Advertisement

Recruitment, Retention and Morally Inhabitable Environments

  • Edie West
Chapter

Abstract

The FNS expected much of its nurses. The work was difficult, demanding and the hours long, even when compared to the equally dismal hospital standards which existed at the time outside of the region. In addition to this, the physical environment was isolated, rough, rustic and rural and the culture alien to all those outside of Appalachia, even to other Americans coming into the area. Yet Breckinridge managed to keep her staff at a time when other organizations and institutions outside of Appalachia with less physically and emotionally demanding work environments could not. Breckinridge’s personal background, education and professional employment history prior to founding the FNS equipped her to understand the challenges she would face in decreasing her nurses’ responses to ‘burnout’ in such an environment. It also helped her to develop a health care delivery system that promoted positive adaptation and facilitated quality care. These personal qualities as well as professional expertise are characteristics that set the tone of any organization’s culture [1].

References

  1. 1.
    Singleton K, Sun Z, Zell K, Vriezen K, Albert N. Multicenter study of nursing role complexity on environmental stressors and emotional exhaustion. Appl Nurs Res. 2016;30:52–7.  https://doi.org/10.1016/j.apnr.2015.08.010.CrossRefPubMedGoogle Scholar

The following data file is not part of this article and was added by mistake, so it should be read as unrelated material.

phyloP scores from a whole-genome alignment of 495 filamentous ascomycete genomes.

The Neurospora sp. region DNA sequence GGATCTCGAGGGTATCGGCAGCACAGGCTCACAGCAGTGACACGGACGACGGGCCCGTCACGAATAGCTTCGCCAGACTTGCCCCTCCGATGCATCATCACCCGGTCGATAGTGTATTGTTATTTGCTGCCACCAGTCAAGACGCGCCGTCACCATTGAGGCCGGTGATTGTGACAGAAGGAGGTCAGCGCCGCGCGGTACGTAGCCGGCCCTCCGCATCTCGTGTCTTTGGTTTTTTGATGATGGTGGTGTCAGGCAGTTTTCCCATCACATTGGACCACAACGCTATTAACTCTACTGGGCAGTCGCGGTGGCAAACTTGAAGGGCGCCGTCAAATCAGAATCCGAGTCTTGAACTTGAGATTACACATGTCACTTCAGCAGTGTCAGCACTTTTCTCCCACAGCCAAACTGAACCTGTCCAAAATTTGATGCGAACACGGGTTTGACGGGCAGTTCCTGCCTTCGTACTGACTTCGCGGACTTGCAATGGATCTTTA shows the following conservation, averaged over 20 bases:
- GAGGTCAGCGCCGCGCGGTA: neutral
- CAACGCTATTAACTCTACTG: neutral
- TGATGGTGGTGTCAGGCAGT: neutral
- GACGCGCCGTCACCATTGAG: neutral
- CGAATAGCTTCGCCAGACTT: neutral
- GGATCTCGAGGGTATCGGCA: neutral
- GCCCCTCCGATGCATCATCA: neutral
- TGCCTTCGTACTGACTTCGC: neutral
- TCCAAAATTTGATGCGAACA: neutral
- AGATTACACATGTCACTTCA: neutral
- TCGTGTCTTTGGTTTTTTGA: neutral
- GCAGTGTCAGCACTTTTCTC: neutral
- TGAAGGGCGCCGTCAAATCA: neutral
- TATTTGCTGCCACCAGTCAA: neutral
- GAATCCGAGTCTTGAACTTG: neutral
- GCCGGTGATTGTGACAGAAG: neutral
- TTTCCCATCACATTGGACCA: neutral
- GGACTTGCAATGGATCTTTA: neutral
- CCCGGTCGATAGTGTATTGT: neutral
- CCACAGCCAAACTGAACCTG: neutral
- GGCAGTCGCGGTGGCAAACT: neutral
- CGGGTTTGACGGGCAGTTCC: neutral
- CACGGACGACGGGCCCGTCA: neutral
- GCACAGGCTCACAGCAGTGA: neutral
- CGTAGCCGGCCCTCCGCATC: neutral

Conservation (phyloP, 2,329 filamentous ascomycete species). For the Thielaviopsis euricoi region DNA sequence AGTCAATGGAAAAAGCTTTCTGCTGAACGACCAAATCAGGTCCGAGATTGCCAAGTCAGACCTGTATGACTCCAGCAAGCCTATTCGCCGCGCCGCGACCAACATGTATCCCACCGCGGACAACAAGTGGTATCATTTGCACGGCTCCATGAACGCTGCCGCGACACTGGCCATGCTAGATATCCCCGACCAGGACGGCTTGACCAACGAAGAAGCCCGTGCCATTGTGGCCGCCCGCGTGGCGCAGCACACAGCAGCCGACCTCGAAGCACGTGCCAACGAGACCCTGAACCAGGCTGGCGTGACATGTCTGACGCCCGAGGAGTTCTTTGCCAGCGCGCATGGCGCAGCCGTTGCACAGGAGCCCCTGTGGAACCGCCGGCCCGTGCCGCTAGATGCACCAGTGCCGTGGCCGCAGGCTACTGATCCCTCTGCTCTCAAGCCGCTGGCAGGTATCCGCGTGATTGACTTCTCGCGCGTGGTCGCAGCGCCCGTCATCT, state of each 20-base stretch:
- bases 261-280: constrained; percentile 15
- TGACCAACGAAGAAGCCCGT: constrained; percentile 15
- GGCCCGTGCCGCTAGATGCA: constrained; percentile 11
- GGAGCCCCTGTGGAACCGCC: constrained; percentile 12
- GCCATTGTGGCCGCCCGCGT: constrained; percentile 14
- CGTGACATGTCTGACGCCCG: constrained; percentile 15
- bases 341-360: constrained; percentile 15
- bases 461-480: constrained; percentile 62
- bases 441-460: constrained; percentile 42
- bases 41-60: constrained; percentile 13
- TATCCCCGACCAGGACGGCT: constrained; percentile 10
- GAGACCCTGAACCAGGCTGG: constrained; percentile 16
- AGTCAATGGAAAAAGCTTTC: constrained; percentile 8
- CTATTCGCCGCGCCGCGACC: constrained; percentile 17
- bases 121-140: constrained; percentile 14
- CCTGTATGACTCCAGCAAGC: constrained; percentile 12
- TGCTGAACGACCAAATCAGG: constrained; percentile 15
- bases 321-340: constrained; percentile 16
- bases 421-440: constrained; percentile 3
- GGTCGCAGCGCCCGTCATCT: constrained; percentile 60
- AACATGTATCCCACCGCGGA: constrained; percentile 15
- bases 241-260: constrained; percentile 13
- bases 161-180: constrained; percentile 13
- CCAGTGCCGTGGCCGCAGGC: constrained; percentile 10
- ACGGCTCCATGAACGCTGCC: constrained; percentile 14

2. 2.
    Thierry P, Mitroff I. Transforming the crisis-prone organization: preventing individual, organizational and environmental tragedie. San Francisco. CA: Jossey-Bass. p. 182.Google Scholar
  3. 3.
    Martin J. Cultures in organizations: three perspectives. Oxford: Oxford University Press; 1992. p. 8.Google Scholar
  4. 4.
    Dammann N. A social history of the frontier nursing service. Sun City, AZ: Social Change Press; 1982. p. 123.Google Scholar
  5. 5.
    Breckinridge M. Wide neighborhoods: a story of the frontier nursing service. Lexington: University Press of Kentucky; 1981. p. 122–33.Google Scholar
  6. 6.
    Andrist C, Nicholas P, Wolf K. A history of nursing ideas. Burlington: Jones and Bartlett Publishers, Inc; 2006. p. 133.Google Scholar
  7. 7.
    Drake R. History of Appalachia. Lexington: University Press of Kentucky; 2003. p. 231.Google Scholar
  8. 8.
    Dammann N. A social history of the Frontier Nursing Service. Sun City: Social Change Press; 1982. p. 68.Google Scholar
  9. 9.
    Williamson M. Factors affecting the nursing career choice. Unpublished PhD dissertation, University of Texas Austin, USA; 1990. p. 179.Google Scholar
  10. 10.
    Hinno S, Partanen P, Vehvilainen-Julkunen K. Nursing activities, nurse staffing and adverse patient outcomes as perceived by hospital nurses. J Clin Nurs. 2012;11–12:1584–93.  https://doi.org/10.1111/j.1365-2702.2011.03956.x. Epub 2011 Dec 15.CrossRefGoogle Scholar
  11. 11.
    Tinsley C, France N. The trajectory of the registered nurse’s exodus from the profession: a phenomenological study of the lived experience of oppression. Int J Hum Caring. 8.Google Scholar
  12. 12.
    West E. ‘Wallis-Rye, A. Personal interview: war memorial hospital graduate recalls her training’ featured in Sault Ste. Marie, Michigan Evening News, 29 August 2003.Google Scholar
  13. 13.
    Williams K. Nurse training in the Carnarfon and Anglesey hospital 1935–1949. N. Wales: University of Wales Bangor; 2000. p. 175.Google Scholar
  14. 14.
    Grant G, et al. Factors influencing job satisfaction among nurses. Br J Nurs. 1994;3(12):615–20.CrossRefGoogle Scholar

Copyright information

© Springer Nature Switzerland AG 2019

Authors and Affiliations

  • Edie West
    • 1
  1. 1.Indiana University of PennsylvaniaIndianaUSA

Personalised recommendations